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Article: 5 Elements to Effective Sparring in Muay Thai

5 Elements to Effective Sparring in Muay Thai

5 Elements to Effective Sparring in Muay Thai

As in any Martial Art, Muay Thai is a fight form that anyone can practice. A school teacher, stock broker, soldier, or athletes from other disciplines. Muay Thai is a martial art whose founding dates well back in Thai history, a fight form that is apart of the Thai culture with elements of Buddhism that attract students from all paths of life. The one constant in a sea of fighters, beginning to spar that as a beginner is often feared. Muay Thai is a martial art and as such drills is key to training, in so, sparring is key to hand-to-hand combat, the essence of the sport.

Your daily regiment over the weeks and months of training, from running and working with pads to jumping rope hone your technique and ultimately boil down to one thing .. funneling these tools into a flowing symbiotic relationship that moves you beyond training unleashing these learned skills in a focused technique, unleashing the fighter you are. Sparring is about learning fluid movement in the rain, it is about learning and creating a relationship with your opponent, refining your ability to maintain your grounds when standing across from another. Stepping into a ring for the first time can be fearful but it always with a tinge of excitement, to be on the receiving end of kicks and punches, elbows and knees may not be the most appealing but, this is all a part of what sparring is about.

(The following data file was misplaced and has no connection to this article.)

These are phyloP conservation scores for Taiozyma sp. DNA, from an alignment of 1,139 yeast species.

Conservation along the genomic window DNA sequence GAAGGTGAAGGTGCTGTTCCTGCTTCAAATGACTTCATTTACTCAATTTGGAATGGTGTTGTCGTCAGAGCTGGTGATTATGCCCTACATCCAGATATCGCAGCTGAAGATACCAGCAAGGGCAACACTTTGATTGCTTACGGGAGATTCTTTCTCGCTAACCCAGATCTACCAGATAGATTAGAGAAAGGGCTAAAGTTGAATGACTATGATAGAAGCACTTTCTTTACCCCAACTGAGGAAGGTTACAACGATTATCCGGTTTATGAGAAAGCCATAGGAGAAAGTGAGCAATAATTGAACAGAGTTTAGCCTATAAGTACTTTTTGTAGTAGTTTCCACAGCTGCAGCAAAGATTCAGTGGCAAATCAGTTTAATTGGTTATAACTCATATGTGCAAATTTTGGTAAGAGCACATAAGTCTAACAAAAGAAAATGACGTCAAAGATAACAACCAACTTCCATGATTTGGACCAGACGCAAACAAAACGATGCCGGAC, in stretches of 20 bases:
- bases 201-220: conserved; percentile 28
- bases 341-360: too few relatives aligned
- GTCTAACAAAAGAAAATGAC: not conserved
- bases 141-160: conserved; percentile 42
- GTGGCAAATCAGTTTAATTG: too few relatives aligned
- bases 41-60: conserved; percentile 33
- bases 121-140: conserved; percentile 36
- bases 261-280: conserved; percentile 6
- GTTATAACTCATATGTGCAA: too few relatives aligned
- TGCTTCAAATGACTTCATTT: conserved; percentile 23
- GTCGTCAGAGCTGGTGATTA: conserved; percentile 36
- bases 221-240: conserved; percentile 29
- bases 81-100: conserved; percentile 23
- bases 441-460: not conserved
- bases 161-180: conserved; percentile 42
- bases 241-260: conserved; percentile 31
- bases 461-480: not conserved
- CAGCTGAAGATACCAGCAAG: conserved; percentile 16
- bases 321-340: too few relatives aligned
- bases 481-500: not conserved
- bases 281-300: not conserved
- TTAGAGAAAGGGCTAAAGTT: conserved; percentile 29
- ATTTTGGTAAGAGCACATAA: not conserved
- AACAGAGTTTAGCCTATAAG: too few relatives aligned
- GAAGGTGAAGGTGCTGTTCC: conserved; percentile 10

Sparring is expressing your physical form against another, moving and adapting, practicing and controlling your action and reflexes .. sparring hones your skills, you are as the Shaolin Monks of China refer to it as - the expression of your intrinsic wisdom. Not a lot of people are thrilled about the possibility of catching a kick to the face or punch to the gut, but there is techniques that in sparring can be decisive in helping you adapt to this new environment both defensively and offensively.